Research team under Kiel leadership controls the function of iron enzymes with light for the first time
Whether animals, plants, fungi, bacteria or people: enzymes containing iron are at work in almost all living organisms. In the human liver, such an enzyme acts like a kind of biological waste incinerator: it oxidises harmful substances, medication or the body's own materials, to excrete them via the kidneys. In order to fulfil their vital task, the iron atom inside the enzyme constantly switches back and forth between a magnetic and non-magnetic state. An international research team led by Professor Rainer Herges from the Institute of Organic Chemistry at Kiel University (CAU) has now succeeded in designing for the first time an artificially-produced iron molecule, whose magnetic spin state can be switched on and off via UV light. Spin is an intrinsic form of angular momentum - one of the primary characteristics of elementary particles - and a way to change the functions of molecules in a controlled manner. Such switches could also be used for numerous other applications, such as regulating further enzymatic reactions, chemical catalyses or for converting methane. The research team’s findings have been published recently in the renowned journal Nature Communications.
"Enzymes, such as the ferrous cytochrome P450 in our livers, operate as independent molecular machines," explained Rainer Herges, Professor of Organic Chemistry and spokesperson for the Kiel Collaborative Research Centre 677 "Function by Switching". "Their biological functions are based on switching processes, which we explore and want to control as far as possible." In collaboration with scientists from the Ruhr Universität Bochum (RUB), the Max Planck Institute for Chemical Energy Conversion (MPI CEC) and the National Institute for Interdisciplinary Science and Technology (NIIST) in India, they have now taken a further step towards achieving this: modelled on the cytochrome P450, they designed a ferrous molecule they can switch back and forth between different magnetic states using light in order to change their characteristics.
Molecular light switch activates enzymes
In the liver, the ferrous enzyme cytochrome P450 "lies in wait" for substrate molecules such as pollutants, in order to render them harmless. In this “standby” state, the enzyme is inactive and has a stable, so-called "low-spin", i.e. many of its electrons are arranged in orderly pairs. As soon as a pollutant molecule approaches and is detected by the ferrous enzyme, the molecule docks on the enzyme. The enzyme then changes to a "high-spin" state, in which most of the electrons are arranged individually (unpaired). In this state, the enzyme can also adsorb oxygen in addition to the pollutant molecule. In a multi-stage process, the molecule is converted with the help of oxygen, and oxidises until it leaves the iron enzyme again in a harmless form. The enzyme then returns to the "low-spin" waiting position, and is ready to tackle the next pollutants.
“This change between the spin states in our molecule is triggered by a kind of 'light switch'. It activates the responsiveness of the enzyme," explained Herges regarding the central mechanism, which the team can now control in the new molecule they created, by irradiation with light of different wavelengths. Targeted reactivity switching is crucial for the function of the enzyme. "The reactions inside of the enzyme are very extreme. If the enzyme was permanently in reaction mode, it would destroy itself."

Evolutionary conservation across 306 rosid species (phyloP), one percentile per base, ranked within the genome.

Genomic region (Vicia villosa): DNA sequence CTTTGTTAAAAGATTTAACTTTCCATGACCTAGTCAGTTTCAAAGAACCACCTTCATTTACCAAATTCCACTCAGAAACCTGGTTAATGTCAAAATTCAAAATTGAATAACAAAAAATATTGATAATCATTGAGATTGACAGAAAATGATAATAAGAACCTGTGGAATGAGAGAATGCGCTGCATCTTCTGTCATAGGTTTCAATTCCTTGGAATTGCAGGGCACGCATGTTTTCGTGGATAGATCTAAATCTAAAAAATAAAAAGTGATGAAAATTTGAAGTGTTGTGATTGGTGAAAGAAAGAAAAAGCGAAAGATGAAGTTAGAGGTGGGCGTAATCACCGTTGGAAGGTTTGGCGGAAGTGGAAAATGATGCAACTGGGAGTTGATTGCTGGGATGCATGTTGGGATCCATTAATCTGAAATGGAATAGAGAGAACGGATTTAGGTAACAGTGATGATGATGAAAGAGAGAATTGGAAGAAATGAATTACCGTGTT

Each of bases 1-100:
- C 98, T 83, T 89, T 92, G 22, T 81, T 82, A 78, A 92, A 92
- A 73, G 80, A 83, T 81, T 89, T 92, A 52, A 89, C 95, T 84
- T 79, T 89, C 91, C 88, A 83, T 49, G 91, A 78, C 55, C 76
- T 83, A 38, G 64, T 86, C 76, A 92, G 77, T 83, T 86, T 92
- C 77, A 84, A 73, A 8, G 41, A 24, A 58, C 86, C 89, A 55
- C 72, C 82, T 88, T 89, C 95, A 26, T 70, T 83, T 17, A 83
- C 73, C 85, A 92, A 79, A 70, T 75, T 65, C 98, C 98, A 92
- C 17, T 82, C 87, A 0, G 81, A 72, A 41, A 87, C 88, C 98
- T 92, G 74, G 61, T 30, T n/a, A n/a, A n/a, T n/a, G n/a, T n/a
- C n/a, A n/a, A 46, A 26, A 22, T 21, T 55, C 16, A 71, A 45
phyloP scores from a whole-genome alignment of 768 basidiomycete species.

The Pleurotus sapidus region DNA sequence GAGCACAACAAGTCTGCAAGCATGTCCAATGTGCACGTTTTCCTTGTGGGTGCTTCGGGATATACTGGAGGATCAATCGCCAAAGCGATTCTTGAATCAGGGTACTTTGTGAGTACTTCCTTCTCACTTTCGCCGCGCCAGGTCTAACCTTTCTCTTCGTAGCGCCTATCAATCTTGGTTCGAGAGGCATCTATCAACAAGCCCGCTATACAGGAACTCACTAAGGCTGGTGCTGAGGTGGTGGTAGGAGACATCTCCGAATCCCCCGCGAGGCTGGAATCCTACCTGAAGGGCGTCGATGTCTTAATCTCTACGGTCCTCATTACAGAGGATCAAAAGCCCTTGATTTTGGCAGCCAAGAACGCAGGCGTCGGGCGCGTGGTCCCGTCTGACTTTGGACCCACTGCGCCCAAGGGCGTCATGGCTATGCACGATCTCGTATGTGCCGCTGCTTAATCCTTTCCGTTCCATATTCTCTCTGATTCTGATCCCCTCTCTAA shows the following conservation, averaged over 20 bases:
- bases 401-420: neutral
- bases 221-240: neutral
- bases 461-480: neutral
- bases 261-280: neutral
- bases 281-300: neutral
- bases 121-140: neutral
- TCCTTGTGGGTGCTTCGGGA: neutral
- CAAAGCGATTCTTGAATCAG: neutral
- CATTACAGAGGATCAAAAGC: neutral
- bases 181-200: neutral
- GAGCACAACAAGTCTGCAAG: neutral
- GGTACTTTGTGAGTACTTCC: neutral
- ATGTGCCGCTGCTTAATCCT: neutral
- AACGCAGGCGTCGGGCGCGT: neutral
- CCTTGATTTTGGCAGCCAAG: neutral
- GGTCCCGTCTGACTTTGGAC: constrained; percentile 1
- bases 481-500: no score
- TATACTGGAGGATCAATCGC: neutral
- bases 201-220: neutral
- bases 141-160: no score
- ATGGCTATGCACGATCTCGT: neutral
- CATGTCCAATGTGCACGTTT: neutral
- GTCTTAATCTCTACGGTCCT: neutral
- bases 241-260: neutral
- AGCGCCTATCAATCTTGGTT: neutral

Controlled methane conversion by bacteria
As a possible application for switchable iron enzymes the researchers consider the conversion of methane to methanol to produce liquid fuel. “When extracting crude oil, unused methane gas is released, which is deliberately burned by the oil drilling companies. As such, each year approximately 140 billion cubic meters of methane are destroyed, which we could convert into valuable fuel instead," said Herges confidently.
This conversion is already possible by means of a technical process. However, it requires temperatures of over 400°C. In addition, more than half of the methane’s energy is lost. Bacteria, however, are able to convert methane into methanol at room temperature and with virtually no loss of energy. To do so, it uses enzymes containing iron, so-called methane monooxygenases, whose spin states are also switchable. If the reactivity of the ferrous enzymes could be controlled in this way, then a biomimetic conversion of methane to methanol on a large scale is conceivable in future. Artificial molecules containing iron, such as those developed in the research group led by Rainer Herges, could then be used for efficient methanol production.
Light-controlled switching of the spin state of iron(III): Sreejith Shankar, Morten Peters, Kim Steinborn, Bahne Krahwinkel, Frank D. Sönnichsen, Dirk Grote, Wolfram Sander, Thomas Lohmiller, Olaf Rüdiger & Rainer Herges. Nature Communications, volume 9, Article number: 4750 (2018), DOI: 10.1038/s41467-018-07023-1 https://www.nature.com/articles/s41467-018-07023-1
Collaborative research centre 677 "Function by Switching"
Details, which are only a millionth of a millimetre in size: this is what the priority research area "Kiel Nano, Surface and Interface Science – KiNSIS" at Kiel University has been working on. In the nano-cosmos, different laws prevail than in the macroscopic world - those of quantum physics. Through intensive, interdisciplinary cooperation between physics, chemistry, engineering and life sciences, the priority research area aims to understand the systems in this dimension and to implement the findings in an application-oriented manner. Molecular machines, innovative sensors, bionic materials, quantum computers, advanced therapies and much more could be the result. More information at www.kinsis.uni-kiel.de
Prof. Dr. Rainer Herges
Institute of Organic Chemistry
Tel.: +49 (0)431 880 2440